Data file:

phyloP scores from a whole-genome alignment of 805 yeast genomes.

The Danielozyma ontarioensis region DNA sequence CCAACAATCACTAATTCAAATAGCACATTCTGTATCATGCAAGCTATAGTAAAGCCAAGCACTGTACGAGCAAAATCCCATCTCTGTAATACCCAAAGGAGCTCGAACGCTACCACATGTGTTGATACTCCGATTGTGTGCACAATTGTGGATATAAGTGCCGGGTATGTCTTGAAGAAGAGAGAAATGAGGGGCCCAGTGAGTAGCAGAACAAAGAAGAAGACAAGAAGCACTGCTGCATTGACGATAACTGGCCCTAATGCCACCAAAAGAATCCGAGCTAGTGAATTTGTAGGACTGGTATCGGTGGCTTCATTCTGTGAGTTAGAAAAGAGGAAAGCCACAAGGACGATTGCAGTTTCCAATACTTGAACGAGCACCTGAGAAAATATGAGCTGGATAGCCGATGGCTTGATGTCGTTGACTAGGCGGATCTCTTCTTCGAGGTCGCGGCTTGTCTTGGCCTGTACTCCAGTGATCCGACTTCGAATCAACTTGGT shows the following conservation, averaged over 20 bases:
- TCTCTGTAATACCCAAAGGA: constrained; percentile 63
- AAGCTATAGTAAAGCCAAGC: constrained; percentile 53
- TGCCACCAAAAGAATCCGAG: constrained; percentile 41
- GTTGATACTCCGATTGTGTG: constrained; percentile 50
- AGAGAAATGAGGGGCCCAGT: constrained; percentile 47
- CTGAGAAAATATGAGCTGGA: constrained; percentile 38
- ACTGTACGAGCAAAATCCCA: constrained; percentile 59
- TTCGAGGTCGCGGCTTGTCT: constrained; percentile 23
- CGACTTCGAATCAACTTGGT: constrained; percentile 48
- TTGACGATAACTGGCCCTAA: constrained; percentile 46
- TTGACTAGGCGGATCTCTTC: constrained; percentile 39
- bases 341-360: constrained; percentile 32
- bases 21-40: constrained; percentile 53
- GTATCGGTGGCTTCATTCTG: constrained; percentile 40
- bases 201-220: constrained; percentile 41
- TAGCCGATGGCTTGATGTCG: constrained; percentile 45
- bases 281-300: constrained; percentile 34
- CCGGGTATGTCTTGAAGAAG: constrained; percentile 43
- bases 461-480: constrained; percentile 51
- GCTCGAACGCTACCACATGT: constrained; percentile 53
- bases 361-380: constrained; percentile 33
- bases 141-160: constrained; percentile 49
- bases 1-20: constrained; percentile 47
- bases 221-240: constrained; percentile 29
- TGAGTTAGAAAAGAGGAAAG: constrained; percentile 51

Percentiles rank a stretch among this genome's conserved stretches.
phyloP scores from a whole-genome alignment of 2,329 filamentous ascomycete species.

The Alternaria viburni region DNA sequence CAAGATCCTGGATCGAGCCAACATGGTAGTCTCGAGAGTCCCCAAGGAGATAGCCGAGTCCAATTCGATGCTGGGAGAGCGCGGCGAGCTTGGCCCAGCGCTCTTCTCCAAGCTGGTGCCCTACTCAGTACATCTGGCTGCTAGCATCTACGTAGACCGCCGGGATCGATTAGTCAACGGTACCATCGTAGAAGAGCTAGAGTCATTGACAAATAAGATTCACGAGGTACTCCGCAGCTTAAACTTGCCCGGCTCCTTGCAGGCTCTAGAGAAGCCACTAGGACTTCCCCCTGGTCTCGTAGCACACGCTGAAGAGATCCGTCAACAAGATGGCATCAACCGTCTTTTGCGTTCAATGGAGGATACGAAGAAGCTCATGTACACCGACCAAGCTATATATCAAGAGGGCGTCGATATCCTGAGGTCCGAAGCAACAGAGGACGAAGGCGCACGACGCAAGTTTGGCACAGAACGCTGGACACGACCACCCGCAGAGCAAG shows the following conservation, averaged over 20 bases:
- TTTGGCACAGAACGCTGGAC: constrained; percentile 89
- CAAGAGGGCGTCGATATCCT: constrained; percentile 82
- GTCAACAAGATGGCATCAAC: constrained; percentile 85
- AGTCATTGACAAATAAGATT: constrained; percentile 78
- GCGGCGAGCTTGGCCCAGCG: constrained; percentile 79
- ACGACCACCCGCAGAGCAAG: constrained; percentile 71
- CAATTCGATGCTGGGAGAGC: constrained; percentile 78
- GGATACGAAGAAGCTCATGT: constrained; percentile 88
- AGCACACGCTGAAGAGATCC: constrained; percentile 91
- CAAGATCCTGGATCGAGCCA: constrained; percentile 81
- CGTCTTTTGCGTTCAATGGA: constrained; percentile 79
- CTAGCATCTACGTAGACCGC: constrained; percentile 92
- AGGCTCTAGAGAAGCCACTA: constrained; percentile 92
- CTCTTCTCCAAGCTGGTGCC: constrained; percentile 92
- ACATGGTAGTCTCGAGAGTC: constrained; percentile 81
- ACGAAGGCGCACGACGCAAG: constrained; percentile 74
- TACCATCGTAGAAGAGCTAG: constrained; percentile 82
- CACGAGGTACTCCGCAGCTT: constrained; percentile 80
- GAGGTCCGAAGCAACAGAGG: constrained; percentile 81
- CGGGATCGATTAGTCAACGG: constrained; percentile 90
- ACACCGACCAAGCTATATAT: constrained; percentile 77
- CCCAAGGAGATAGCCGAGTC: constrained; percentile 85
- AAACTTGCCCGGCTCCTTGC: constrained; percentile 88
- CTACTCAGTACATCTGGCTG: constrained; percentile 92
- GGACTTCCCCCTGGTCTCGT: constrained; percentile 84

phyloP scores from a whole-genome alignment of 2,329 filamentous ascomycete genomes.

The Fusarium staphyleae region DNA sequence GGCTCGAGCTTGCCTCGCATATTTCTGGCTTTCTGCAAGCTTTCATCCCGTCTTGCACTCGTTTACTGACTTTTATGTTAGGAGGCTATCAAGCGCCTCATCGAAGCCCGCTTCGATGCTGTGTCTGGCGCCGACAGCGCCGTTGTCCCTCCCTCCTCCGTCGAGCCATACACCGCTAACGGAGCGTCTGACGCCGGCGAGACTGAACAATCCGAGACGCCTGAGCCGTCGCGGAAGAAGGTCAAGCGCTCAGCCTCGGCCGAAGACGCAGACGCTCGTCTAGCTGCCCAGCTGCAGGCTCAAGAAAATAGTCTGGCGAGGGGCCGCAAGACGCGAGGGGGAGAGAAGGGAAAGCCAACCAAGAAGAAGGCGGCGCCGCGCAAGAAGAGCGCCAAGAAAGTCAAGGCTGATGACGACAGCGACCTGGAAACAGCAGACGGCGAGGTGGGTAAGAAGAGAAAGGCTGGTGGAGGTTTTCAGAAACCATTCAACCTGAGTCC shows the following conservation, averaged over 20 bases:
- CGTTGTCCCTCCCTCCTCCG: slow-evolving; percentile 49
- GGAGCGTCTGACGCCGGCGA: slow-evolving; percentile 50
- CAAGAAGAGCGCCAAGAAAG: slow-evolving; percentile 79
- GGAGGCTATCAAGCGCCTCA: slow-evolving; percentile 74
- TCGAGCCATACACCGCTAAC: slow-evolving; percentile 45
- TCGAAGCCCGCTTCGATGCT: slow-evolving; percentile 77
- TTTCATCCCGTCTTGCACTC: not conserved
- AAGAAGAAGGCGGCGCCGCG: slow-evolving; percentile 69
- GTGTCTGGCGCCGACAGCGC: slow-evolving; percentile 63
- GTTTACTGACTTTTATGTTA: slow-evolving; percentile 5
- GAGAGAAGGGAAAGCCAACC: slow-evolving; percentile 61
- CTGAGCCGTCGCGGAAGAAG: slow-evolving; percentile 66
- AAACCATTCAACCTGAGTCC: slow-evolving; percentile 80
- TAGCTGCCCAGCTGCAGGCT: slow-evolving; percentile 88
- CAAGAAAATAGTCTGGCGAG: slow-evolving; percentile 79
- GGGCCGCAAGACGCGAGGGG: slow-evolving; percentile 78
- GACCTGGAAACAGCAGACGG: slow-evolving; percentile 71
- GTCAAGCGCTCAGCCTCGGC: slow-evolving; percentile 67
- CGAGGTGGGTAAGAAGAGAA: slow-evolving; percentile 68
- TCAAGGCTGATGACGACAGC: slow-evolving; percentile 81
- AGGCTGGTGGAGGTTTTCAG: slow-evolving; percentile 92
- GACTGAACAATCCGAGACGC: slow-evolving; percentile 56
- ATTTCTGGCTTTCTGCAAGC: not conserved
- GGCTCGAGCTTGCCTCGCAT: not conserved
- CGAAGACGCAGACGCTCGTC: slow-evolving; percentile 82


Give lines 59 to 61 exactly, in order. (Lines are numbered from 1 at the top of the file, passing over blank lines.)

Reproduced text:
- GGAGCGTCTGACGCCGGCGA: slow-evolving; percentile 50
- CAAGAAGAGCGCCAAGAAAG: slow-evolving; percentile 79
- GGAGGCTATCAAGCGCCTCA: slow-evolving; percentile 74